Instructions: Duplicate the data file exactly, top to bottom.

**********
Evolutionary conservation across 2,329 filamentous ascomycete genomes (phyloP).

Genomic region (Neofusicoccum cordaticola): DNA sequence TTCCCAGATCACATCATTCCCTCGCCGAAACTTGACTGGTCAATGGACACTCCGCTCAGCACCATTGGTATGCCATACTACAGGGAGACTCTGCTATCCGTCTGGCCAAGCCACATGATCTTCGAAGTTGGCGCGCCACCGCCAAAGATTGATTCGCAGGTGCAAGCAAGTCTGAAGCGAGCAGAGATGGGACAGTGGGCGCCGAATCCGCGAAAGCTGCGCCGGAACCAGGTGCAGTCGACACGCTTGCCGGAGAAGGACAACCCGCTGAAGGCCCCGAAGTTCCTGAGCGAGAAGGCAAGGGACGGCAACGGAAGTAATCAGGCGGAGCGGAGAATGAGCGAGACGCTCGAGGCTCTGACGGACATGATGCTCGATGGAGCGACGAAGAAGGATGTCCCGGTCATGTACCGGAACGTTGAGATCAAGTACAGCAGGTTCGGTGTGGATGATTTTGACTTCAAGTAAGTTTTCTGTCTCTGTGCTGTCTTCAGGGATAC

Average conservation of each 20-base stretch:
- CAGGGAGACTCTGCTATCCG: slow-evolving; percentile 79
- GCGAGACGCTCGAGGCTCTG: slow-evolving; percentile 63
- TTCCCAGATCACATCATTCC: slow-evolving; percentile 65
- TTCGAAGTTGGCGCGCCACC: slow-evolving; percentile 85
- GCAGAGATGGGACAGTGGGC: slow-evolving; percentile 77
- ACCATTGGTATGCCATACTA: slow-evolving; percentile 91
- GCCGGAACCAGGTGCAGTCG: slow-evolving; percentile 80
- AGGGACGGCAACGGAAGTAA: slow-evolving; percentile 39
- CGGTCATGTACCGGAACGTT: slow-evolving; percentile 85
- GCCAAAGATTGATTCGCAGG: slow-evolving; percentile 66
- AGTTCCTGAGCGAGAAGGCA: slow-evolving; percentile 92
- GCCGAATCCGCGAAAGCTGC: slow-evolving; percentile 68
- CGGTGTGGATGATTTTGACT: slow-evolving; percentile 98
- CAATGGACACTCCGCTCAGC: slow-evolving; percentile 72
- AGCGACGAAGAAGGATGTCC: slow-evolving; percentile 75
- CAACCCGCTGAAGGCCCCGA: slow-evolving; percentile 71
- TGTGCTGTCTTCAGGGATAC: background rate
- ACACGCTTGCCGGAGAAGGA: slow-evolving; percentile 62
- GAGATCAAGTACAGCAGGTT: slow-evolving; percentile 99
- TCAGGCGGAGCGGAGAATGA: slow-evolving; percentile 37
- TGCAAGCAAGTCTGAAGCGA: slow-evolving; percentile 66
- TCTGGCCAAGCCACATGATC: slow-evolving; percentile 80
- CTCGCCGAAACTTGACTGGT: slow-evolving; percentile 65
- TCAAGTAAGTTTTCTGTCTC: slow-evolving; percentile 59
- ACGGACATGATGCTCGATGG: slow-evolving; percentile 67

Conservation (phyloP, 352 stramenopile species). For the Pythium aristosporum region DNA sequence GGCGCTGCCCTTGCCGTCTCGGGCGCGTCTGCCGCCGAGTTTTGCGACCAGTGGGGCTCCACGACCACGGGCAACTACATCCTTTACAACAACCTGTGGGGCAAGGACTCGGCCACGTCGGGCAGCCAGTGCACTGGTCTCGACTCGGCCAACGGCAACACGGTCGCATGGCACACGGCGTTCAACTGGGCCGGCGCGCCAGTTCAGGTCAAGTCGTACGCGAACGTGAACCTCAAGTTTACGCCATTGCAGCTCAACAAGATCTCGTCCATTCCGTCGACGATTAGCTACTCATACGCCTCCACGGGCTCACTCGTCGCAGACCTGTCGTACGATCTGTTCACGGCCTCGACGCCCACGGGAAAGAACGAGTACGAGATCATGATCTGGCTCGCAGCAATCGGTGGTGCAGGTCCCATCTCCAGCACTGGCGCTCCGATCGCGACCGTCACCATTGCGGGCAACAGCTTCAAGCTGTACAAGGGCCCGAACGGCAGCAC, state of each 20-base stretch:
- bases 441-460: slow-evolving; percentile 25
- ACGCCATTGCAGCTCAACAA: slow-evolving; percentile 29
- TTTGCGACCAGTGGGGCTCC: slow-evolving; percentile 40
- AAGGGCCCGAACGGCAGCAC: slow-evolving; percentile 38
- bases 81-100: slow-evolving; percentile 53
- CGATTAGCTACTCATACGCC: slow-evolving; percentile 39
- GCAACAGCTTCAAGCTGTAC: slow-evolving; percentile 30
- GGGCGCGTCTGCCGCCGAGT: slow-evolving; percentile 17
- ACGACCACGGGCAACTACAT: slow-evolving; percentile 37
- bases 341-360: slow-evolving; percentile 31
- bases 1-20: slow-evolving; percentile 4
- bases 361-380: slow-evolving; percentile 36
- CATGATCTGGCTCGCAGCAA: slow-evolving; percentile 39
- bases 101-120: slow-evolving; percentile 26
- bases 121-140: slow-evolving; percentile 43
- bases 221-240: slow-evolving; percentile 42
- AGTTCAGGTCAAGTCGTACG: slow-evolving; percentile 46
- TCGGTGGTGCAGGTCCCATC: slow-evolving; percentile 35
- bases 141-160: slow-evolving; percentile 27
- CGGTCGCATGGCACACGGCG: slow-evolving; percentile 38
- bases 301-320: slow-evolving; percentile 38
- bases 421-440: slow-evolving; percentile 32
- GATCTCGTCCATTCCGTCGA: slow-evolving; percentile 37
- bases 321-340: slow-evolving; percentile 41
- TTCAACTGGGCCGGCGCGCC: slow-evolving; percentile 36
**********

Evolutionary conservation across 2,329 filamentous ascomycete genomes (phyloP).

Genomic region (Neofusicoccum cordaticola): DNA sequence TTCCCAGATCACATCATTCCCTCGCCGAAACTTGACTGGTCAATGGACACTCCGCTCAGCACCATTGGTATGCCATACTACAGGGAGACTCTGCTATCCGTCTGGCCAAGCCACATGATCTTCGAAGTTGGCGCGCCACCGCCAAAGATTGATTCGCAGGTGCAAGCAAGTCTGAAGCGAGCAGAGATGGGACAGTGGGCGCCGAATCCGCGAAAGCTGCGCCGGAACCAGGTGCAGTCGACACGCTTGCCGGAGAAGGACAACCCGCTGAAGGCCCCGAAGTTCCTGAGCGAGAAGGCAAGGGACGGCAACGGAAGTAATCAGGCGGAGCGGAGAATGAGCGAGACGCTCGAGGCTCTGACGGACATGATGCTCGATGGAGCGACGAAGAAGGATGTCCCGGTCATGTACCGGAACGTTGAGATCAAGTACAGCAGGTTCGGTGTGGATGATTTTGACTTCAAGTAAGTTTTCTGTCTCTGTGCTGTCTTCAGGGATAC

Average conservation of each 20-base stretch:
- CAGGGAGACTCTGCTATCCG: slow-evolving; percentile 79
- GCGAGACGCTCGAGGCTCTG: slow-evolving; percentile 63
- TTCCCAGATCACATCATTCC: slow-evolving; percentile 65
- TTCGAAGTTGGCGCGCCACC: slow-evolving; percentile 85
- GCAGAGATGGGACAGTGGGC: slow-evolving; percentile 77
- ACCATTGGTATGCCATACTA: slow-evolving; percentile 91
- GCCGGAACCAGGTGCAGTCG: slow-evolving; percentile 80
- AGGGACGGCAACGGAAGTAA: slow-evolving; percentile 39
- CGGTCATGTACCGGAACGTT: slow-evolving; percentile 85
- GCCAAAGATTGATTCGCAGG: slow-evolving; percentile 66
- AGTTCCTGAGCGAGAAGGCA: slow-evolving; percentile 92
- GCCGAATCCGCGAAAGCTGC: slow-evolving; percentile 68
- CGGTGTGGATGATTTTGACT: slow-evolving; percentile 98
- CAATGGACACTCCGCTCAGC: slow-evolving; percentile 72
- AGCGACGAAGAAGGATGTCC: slow-evolving; percentile 75
- CAACCCGCTGAAGGCCCCGA: slow-evolving; percentile 71
- TGTGCTGTCTTCAGGGATAC: background rate
- ACACGCTTGCCGGAGAAGGA: slow-evolving; percentile 62
- GAGATCAAGTACAGCAGGTT: slow-evolving; percentile 99
- TCAGGCGGAGCGGAGAATGA: slow-evolving; percentile 37
- TGCAAGCAAGTCTGAAGCGA: slow-evolving; percentile 66
- TCTGGCCAAGCCACATGATC: slow-evolving; percentile 80
- CTCGCCGAAACTTGACTGGT: slow-evolving; percentile 65
- TCAAGTAAGTTTTCTGTCTC: slow-evolving; percentile 59
- ACGGACATGATGCTCGATGG: slow-evolving; percentile 67

Conservation (phyloP, 352 stramenopile species). For the Pythium aristosporum region DNA sequence GGCGCTGCCCTTGCCGTCTCGGGCGCGTCTGCCGCCGAGTTTTGCGACCAGTGGGGCTCCACGACCACGGGCAACTACATCCTTTACAACAACCTGTGGGGCAAGGACTCGGCCACGTCGGGCAGCCAGTGCACTGGTCTCGACTCGGCCAACGGCAACACGGTCGCATGGCACACGGCGTTCAACTGGGCCGGCGCGCCAGTTCAGGTCAAGTCGTACGCGAACGTGAACCTCAAGTTTACGCCATTGCAGCTCAACAAGATCTCGTCCATTCCGTCGACGATTAGCTACTCATACGCCTCCACGGGCTCACTCGTCGCAGACCTGTCGTACGATCTGTTCACGGCCTCGACGCCCACGGGAAAGAACGAGTACGAGATCATGATCTGGCTCGCAGCAATCGGTGGTGCAGGTCCCATCTCCAGCACTGGCGCTCCGATCGCGACCGTCACCATTGCGGGCAACAGCTTCAAGCTGTACAAGGGCCCGAACGGCAGCAC, state of each 20-base stretch:
- bases 441-460: slow-evolving; percentile 25
- ACGCCATTGCAGCTCAACAA: slow-evolving; percentile 29
- TTTGCGACCAGTGGGGCTCC: slow-evolving; percentile 40
- AAGGGCCCGAACGGCAGCAC: slow-evolving; percentile 38
- bases 81-100: slow-evolving; percentile 53
- CGATTAGCTACTCATACGCC: slow-evolving; percentile 39
- GCAACAGCTTCAAGCTGTAC: slow-evolving; percentile 30
- GGGCGCGTCTGCCGCCGAGT: slow-evolving; percentile 17
- ACGACCACGGGCAACTACAT: slow-evolving; percentile 37
- bases 341-360: slow-evolving; percentile 31
- bases 1-20: slow-evolving; percentile 4
- bases 361-380: slow-evolving; percentile 36
- CATGATCTGGCTCGCAGCAA: slow-evolving; percentile 39
- bases 101-120: slow-evolving; percentile 26
- bases 121-140: slow-evolving; percentile 43
- bases 221-240: slow-evolving; percentile 42
- AGTTCAGGTCAAGTCGTACG: slow-evolving; percentile 46
- TCGGTGGTGCAGGTCCCATC: slow-evolving; percentile 35
- bases 141-160: slow-evolving; percentile 27
- CGGTCGCATGGCACACGGCG: slow-evolving; percentile 38
- bases 301-320: slow-evolving; percentile 38
- bases 421-440: slow-evolving; percentile 32
- GATCTCGTCCATTCCGTCGA: slow-evolving; percentile 37
- bases 321-340: slow-evolving; percentile 41
- TTCAACTGGGCCGGCGCGCC: slow-evolving; percentile 36